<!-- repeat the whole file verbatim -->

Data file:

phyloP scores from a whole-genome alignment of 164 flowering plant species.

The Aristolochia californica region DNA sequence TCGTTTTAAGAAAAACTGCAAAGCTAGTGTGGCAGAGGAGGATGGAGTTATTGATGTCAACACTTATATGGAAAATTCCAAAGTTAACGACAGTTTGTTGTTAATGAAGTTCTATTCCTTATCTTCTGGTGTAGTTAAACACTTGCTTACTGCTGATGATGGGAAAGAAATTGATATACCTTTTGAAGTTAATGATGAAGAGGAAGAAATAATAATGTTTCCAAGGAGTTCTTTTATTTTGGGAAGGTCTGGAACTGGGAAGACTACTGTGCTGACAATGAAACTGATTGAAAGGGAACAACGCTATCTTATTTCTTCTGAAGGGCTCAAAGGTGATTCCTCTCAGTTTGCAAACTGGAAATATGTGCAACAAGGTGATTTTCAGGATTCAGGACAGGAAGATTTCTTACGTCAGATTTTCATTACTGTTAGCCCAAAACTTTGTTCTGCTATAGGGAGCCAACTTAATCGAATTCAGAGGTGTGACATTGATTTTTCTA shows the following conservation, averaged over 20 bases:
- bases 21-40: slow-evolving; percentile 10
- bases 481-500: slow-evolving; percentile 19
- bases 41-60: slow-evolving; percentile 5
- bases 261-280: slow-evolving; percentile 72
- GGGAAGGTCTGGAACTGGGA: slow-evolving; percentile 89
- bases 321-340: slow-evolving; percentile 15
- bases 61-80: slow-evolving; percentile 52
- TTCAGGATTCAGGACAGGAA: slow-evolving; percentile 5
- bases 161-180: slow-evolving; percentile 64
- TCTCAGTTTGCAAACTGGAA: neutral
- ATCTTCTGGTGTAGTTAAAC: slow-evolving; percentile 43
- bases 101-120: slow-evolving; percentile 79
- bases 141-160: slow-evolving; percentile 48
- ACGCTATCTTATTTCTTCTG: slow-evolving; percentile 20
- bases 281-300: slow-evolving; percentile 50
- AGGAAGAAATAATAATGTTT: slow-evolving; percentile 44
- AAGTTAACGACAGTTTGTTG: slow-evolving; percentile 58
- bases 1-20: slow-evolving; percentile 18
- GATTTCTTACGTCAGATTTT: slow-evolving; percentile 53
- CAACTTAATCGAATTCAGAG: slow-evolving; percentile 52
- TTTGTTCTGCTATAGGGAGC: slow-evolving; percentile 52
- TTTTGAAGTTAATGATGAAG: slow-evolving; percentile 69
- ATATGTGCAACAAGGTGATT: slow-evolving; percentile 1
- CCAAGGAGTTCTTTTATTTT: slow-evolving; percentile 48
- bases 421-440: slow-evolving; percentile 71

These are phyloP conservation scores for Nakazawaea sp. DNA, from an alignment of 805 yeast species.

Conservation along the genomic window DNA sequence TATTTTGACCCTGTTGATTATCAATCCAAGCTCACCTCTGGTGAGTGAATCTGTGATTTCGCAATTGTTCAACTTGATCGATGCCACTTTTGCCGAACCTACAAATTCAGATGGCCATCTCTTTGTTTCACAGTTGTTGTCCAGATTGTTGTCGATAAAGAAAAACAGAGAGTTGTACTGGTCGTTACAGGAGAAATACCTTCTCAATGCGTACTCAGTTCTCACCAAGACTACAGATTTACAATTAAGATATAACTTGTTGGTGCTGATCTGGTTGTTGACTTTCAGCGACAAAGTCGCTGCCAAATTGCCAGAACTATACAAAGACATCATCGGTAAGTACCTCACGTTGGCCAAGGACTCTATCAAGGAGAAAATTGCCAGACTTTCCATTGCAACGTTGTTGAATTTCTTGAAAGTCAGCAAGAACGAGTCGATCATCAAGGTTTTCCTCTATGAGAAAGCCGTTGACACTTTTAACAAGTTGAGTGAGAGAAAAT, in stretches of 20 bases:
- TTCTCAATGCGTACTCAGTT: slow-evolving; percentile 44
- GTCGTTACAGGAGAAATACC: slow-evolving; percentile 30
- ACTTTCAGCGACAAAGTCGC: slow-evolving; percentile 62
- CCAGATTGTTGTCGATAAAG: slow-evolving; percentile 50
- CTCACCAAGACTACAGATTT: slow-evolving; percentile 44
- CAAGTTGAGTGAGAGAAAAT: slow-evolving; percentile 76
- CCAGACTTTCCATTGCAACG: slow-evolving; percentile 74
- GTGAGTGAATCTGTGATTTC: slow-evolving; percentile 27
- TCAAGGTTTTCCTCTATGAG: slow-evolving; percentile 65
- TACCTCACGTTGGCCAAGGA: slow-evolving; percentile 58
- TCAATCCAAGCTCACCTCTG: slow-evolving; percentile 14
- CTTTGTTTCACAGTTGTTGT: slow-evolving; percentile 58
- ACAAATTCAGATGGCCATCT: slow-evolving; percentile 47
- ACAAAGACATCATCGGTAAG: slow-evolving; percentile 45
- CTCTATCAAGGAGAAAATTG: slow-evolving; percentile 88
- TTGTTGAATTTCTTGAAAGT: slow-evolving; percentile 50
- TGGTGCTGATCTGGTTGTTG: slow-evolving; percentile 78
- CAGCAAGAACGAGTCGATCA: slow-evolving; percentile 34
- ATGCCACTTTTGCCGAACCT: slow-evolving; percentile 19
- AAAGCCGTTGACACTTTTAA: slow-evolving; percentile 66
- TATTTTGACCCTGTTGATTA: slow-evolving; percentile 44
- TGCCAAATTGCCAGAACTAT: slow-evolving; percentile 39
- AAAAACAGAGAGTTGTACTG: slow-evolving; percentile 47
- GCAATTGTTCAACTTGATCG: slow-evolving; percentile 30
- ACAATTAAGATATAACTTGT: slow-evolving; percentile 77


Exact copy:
phyloP scores from a whole-genome alignment of 164 flowering plant species.

The Aristolochia californica region DNA sequence TCGTTTTAAGAAAAACTGCAAAGCTAGTGTGGCAGAGGAGGATGGAGTTATTGATGTCAACACTTATATGGAAAATTCCAAAGTTAACGACAGTTTGTTGTTAATGAAGTTCTATTCCTTATCTTCTGGTGTAGTTAAACACTTGCTTACTGCTGATGATGGGAAAGAAATTGATATACCTTTTGAAGTTAATGATGAAGAGGAAGAAATAATAATGTTTCCAAGGAGTTCTTTTATTTTGGGAAGGTCTGGAACTGGGAAGACTACTGTGCTGACAATGAAACTGATTGAAAGGGAACAACGCTATCTTATTTCTTCTGAAGGGCTCAAAGGTGATTCCTCTCAGTTTGCAAACTGGAAATATGTGCAACAAGGTGATTTTCAGGATTCAGGACAGGAAGATTTCTTACGTCAGATTTTCATTACTGTTAGCCCAAAACTTTGTTCTGCTATAGGGAGCCAACTTAATCGAATTCAGAGGTGTGACATTGATTTTTCTA shows the following conservation, averaged over 20 bases:
- bases 21-40: slow-evolving; percentile 10
- bases 481-500: slow-evolving; percentile 19
- bases 41-60: slow-evolving; percentile 5
- bases 261-280: slow-evolving; percentile 72
- GGGAAGGTCTGGAACTGGGA: slow-evolving; percentile 89
- bases 321-340: slow-evolving; percentile 15
- bases 61-80: slow-evolving; percentile 52
- TTCAGGATTCAGGACAGGAA: slow-evolving; percentile 5
- bases 161-180: slow-evolving; percentile 64
- TCTCAGTTTGCAAACTGGAA: neutral
- ATCTTCTGGTGTAGTTAAAC: slow-evolving; percentile 43
- bases 101-120: slow-evolving; percentile 79
- bases 141-160: slow-evolving; percentile 48
- ACGCTATCTTATTTCTTCTG: slow-evolving; percentile 20
- bases 281-300: slow-evolving; percentile 50
- AGGAAGAAATAATAATGTTT: slow-evolving; percentile 44
- AAGTTAACGACAGTTTGTTG: slow-evolving; percentile 58
- bases 1-20: slow-evolving; percentile 18
- GATTTCTTACGTCAGATTTT: slow-evolving; percentile 53
- CAACTTAATCGAATTCAGAG: slow-evolving; percentile 52
- TTTGTTCTGCTATAGGGAGC: slow-evolving; percentile 52
- TTTTGAAGTTAATGATGAAG: slow-evolving; percentile 69
- ATATGTGCAACAAGGTGATT: slow-evolving; percentile 1
- CCAAGGAGTTCTTTTATTTT: slow-evolving; percentile 48
- bases 421-440: slow-evolving; percentile 71

These are phyloP conservation scores for Nakazawaea sp. DNA, from an alignment of 805 yeast species.

Conservation along the genomic window DNA sequence TATTTTGACCCTGTTGATTATCAATCCAAGCTCACCTCTGGTGAGTGAATCTGTGATTTCGCAATTGTTCAACTTGATCGATGCCACTTTTGCCGAACCTACAAATTCAGATGGCCATCTCTTTGTTTCACAGTTGTTGTCCAGATTGTTGTCGATAAAGAAAAACAGAGAGTTGTACTGGTCGTTACAGGAGAAATACCTTCTCAATGCGTACTCAGTTCTCACCAAGACTACAGATTTACAATTAAGATATAACTTGTTGGTGCTGATCTGGTTGTTGACTTTCAGCGACAAAGTCGCTGCCAAATTGCCAGAACTATACAAAGACATCATCGGTAAGTACCTCACGTTGGCCAAGGACTCTATCAAGGAGAAAATTGCCAGACTTTCCATTGCAACGTTGTTGAATTTCTTGAAAGTCAGCAAGAACGAGTCGATCATCAAGGTTTTCCTCTATGAGAAAGCCGTTGACACTTTTAACAAGTTGAGTGAGAGAAAAT, in stretches of 20 bases:
- TTCTCAATGCGTACTCAGTT: slow-evolving; percentile 44
- GTCGTTACAGGAGAAATACC: slow-evolving; percentile 30
- ACTTTCAGCGACAAAGTCGC: slow-evolving; percentile 62
- CCAGATTGTTGTCGATAAAG: slow-evolving; percentile 50
- CTCACCAAGACTACAGATTT: slow-evolving; percentile 44
- CAAGTTGAGTGAGAGAAAAT: slow-evolving; percentile 76
- CCAGACTTTCCATTGCAACG: slow-evolving; percentile 74
- GTGAGTGAATCTGTGATTTC: slow-evolving; percentile 27
- TCAAGGTTTTCCTCTATGAG: slow-evolving; percentile 65
- TACCTCACGTTGGCCAAGGA: slow-evolving; percentile 58
- TCAATCCAAGCTCACCTCTG: slow-evolving; percentile 14
- CTTTGTTTCACAGTTGTTGT: slow-evolving; percentile 58
- ACAAATTCAGATGGCCATCT: slow-evolving; percentile 47
- ACAAAGACATCATCGGTAAG: slow-evolving; percentile 45
- CTCTATCAAGGAGAAAATTG: slow-evolving; percentile 88
- TTGTTGAATTTCTTGAAAGT: slow-evolving; percentile 50
- TGGTGCTGATCTGGTTGTTG: slow-evolving; percentile 78
- CAGCAAGAACGAGTCGATCA: slow-evolving; percentile 34
- ATGCCACTTTTGCCGAACCT: slow-evolving; percentile 19
- AAAGCCGTTGACACTTTTAA: slow-evolving; percentile 66
- TATTTTGACCCTGTTGATTA: slow-evolving; percentile 44
- TGCCAAATTGCCAGAACTAT: slow-evolving; percentile 39
- AAAAACAGAGAGTTGTACTG: slow-evolving; percentile 47
- GCAATTGTTCAACTTGATCG: slow-evolving; percentile 30
- ACAATTAAGATATAACTTGT: slow-evolving; percentile 77